In your example the file isn’t guaranteed to be closed before the interpreter exits. In current versions of CPython the file will be closed at the end of the for loop because CPython uses reference counting as its primary garbage collection mechanism but that’s an implementation detail, not a feature of the language. Other implementations of Python aren’t guaranteed to work this way. For example IronPython, PyPy, and Jython don’t use reference counting and therefore won’t close the file at the end of the loop.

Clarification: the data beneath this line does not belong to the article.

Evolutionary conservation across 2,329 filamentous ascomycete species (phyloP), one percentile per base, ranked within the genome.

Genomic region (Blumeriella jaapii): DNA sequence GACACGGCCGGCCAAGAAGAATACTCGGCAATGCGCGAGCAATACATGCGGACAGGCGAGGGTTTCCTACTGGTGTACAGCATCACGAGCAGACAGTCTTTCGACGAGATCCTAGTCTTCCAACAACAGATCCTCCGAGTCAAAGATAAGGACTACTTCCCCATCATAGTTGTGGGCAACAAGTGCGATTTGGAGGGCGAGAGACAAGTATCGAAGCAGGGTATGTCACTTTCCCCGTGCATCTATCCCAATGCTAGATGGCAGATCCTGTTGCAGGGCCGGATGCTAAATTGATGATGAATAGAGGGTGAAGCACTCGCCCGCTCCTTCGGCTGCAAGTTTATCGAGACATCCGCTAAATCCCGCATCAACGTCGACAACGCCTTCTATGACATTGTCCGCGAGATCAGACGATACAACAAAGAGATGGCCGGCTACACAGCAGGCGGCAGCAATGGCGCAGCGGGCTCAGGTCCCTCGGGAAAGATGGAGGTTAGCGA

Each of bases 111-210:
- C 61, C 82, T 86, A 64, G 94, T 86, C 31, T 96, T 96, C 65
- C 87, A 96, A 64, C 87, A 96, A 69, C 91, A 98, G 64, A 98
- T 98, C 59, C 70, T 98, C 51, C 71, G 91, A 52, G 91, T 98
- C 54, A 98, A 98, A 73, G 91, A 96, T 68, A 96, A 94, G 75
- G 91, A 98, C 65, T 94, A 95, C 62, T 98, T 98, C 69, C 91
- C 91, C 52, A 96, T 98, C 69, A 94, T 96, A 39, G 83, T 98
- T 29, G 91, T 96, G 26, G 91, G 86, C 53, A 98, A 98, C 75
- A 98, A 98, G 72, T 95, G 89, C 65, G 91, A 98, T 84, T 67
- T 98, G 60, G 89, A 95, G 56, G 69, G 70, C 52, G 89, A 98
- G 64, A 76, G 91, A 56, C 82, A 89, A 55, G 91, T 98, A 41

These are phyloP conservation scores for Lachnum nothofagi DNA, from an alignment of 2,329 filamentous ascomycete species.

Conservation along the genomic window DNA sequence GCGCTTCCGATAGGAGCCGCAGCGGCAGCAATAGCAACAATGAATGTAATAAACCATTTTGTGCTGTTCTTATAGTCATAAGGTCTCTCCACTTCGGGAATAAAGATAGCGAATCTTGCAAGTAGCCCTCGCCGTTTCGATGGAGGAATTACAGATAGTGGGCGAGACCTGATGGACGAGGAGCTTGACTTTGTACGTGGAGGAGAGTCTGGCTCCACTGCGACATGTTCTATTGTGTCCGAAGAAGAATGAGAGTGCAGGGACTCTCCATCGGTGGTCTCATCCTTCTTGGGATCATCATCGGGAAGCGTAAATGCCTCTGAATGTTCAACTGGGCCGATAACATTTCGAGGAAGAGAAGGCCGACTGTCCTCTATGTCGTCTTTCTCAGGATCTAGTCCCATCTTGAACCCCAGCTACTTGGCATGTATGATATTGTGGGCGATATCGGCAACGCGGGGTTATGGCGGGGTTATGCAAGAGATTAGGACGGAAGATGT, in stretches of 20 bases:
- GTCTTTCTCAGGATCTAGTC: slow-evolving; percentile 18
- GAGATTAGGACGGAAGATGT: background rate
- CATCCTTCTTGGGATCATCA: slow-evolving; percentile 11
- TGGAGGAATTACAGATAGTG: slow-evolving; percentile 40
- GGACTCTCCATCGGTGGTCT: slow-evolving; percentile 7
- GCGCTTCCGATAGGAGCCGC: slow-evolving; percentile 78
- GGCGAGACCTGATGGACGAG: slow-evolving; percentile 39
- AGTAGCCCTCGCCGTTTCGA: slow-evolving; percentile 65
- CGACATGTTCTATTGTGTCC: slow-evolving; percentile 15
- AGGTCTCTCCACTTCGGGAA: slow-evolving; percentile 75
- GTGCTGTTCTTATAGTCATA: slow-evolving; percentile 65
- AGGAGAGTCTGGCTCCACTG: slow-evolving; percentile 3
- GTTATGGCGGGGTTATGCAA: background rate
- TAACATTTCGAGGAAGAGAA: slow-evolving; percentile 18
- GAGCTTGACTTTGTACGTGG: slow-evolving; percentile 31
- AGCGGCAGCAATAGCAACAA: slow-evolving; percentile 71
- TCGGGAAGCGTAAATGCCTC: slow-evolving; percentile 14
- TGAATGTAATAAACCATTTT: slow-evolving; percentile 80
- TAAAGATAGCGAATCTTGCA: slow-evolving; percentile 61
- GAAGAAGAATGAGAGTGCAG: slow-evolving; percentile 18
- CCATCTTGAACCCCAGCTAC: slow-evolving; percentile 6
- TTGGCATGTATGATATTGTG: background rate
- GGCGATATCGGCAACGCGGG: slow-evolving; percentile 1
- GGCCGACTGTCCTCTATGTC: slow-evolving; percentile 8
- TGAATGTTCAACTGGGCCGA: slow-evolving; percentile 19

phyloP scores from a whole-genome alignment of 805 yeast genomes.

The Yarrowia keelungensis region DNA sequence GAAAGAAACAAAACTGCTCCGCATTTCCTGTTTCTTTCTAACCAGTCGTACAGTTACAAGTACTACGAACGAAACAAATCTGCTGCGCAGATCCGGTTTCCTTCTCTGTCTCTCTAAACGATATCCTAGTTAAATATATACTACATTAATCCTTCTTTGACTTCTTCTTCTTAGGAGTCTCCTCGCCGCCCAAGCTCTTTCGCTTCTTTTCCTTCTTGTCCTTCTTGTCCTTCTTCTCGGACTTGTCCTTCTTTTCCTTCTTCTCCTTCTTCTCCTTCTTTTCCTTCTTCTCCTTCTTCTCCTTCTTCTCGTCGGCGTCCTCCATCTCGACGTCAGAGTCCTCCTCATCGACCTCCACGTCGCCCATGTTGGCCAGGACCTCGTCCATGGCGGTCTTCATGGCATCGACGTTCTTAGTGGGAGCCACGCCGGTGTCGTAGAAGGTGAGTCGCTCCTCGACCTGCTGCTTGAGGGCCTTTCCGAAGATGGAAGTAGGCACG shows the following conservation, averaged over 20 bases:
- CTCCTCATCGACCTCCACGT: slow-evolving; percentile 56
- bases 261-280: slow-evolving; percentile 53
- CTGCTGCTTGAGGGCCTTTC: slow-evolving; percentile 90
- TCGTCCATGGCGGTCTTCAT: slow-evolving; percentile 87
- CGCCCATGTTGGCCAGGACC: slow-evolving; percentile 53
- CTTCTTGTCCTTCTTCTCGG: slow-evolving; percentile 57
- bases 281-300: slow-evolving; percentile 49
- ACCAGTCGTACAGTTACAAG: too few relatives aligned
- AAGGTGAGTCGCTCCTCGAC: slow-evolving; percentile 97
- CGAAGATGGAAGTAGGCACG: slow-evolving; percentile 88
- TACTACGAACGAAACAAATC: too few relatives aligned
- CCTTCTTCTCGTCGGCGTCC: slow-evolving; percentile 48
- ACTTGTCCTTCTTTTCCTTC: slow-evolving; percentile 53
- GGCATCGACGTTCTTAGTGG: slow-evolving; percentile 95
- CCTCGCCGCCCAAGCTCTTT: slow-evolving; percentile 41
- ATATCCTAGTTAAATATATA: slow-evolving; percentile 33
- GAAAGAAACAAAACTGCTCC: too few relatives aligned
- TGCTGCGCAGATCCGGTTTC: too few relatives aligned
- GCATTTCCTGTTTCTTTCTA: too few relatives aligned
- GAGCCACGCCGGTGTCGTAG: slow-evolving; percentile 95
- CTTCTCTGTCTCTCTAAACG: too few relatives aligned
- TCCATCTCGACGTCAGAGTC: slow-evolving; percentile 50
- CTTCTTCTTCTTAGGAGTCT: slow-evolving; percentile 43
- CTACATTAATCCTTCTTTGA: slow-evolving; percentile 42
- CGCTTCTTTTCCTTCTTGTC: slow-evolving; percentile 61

It’s bad practice to rely on CPython’s garbage collection implementation because it makes your code less portable. You might not have resource leaks if you use CPython, but if you ever switch to a Python implementation which doesn’t use reference counting you’ll need to go through all your code and make sure all your files are closed properly.
For your example use:
with open("filename") as f: for line in f: # ... do stuff ...